The global default rate for speculative-grade debt will hold at least 1.7 percentage points below its historical average this year as high-yield companies withstand economic weakness in the U.S. and Europe, according to Moody’s Investors Service.
The ratings company’s trailing 12-month global speculative-grade default rate was 2.8 percent in July, down from a revised pace of 2.9 percent in June, New York-based Moody’s said in a report today. High-yield corporate defaults will end 2012 at a 3.1 percent pace, before slipping to 2.9 percent by July 2013, according to the report.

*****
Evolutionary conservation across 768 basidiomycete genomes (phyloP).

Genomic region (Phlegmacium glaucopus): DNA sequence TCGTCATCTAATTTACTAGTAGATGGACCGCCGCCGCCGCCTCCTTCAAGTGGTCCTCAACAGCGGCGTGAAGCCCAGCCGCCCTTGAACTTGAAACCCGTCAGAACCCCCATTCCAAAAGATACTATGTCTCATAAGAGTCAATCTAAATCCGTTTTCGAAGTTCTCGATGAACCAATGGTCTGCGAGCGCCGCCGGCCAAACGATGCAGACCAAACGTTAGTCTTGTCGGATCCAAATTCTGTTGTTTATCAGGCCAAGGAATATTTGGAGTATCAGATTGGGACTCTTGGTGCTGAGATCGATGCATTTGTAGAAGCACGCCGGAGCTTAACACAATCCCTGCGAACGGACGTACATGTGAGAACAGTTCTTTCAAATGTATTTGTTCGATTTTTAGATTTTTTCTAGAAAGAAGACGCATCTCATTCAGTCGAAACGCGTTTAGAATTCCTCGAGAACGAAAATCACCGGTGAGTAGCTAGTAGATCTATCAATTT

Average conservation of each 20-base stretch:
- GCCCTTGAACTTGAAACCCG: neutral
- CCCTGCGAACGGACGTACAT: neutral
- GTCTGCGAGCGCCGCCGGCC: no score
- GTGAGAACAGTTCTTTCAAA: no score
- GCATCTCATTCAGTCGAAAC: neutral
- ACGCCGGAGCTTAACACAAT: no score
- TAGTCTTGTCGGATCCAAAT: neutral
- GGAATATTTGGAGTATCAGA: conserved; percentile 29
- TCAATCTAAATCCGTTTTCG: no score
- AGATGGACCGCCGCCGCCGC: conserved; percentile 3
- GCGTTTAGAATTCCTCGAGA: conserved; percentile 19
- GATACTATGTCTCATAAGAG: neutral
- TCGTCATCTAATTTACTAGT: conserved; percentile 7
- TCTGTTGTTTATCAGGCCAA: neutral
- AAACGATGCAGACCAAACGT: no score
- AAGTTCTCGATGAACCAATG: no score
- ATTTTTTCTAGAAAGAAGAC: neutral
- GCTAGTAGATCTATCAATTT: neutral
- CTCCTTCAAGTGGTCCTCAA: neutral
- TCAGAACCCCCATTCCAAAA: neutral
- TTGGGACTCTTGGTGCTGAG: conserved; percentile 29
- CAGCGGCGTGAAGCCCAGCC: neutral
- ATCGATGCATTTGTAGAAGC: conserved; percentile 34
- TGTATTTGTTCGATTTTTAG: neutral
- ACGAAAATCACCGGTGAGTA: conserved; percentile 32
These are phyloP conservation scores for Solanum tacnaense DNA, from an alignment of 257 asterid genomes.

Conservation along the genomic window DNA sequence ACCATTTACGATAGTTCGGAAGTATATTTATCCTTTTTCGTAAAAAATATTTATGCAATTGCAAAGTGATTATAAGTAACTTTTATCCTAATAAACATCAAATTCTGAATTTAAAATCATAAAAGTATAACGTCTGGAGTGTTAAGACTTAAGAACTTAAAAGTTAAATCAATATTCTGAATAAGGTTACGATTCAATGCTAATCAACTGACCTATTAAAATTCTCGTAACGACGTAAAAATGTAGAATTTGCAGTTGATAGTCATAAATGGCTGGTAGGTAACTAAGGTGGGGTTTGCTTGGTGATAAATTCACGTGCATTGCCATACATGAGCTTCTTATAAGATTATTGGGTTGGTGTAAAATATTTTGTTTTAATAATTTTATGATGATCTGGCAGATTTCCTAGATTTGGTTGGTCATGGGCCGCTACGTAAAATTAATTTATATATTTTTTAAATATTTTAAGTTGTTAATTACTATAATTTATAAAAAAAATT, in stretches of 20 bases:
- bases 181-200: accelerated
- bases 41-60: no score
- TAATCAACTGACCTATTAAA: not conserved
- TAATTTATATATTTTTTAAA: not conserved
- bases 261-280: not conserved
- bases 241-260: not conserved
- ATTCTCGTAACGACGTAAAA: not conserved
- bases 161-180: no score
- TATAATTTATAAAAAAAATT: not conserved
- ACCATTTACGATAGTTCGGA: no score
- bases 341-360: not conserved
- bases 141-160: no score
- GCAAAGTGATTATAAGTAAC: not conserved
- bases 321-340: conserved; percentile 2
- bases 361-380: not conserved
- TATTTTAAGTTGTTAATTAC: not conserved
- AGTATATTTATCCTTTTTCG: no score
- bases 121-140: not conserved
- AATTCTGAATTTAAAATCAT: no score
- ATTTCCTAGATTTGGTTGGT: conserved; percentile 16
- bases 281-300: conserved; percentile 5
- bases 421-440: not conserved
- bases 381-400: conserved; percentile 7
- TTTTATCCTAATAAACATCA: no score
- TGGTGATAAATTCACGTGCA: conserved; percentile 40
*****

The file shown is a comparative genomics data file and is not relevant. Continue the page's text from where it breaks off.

“Corporate default rates remain low and steady,” Moody’s wrote. “There remain risks to the upside that default counts will accelerate. But to date we are not seeing evidence of that.”
The global speculative-grade default rate last month compares with a pace of 1.9 percent in the year-earlier period, and a historical average as of July 10 of 4.8 percent since 1983. Three companies defaulted in July, bringing the total tally for the year to 40.
The advertising, printing and publishing industries will lead defaults in the U.S. this year, while companies in the hotel, gaming and leisure businesses are the most likely to default in Europe, Moody’s said.
U.S. speculative-grade defaults increased in July to 3.3 percent from a revised 3.2 percent rate in June. In Europe, the pace of high-yield defaults fell to 2.7 percent last month, down from a revised rate of 2.8 percent a month earlier, Moody’s said.
High-risk, high-yield bonds are rated below Baa3 by Moody’s and lower than BBB- by Standard & Poor’s.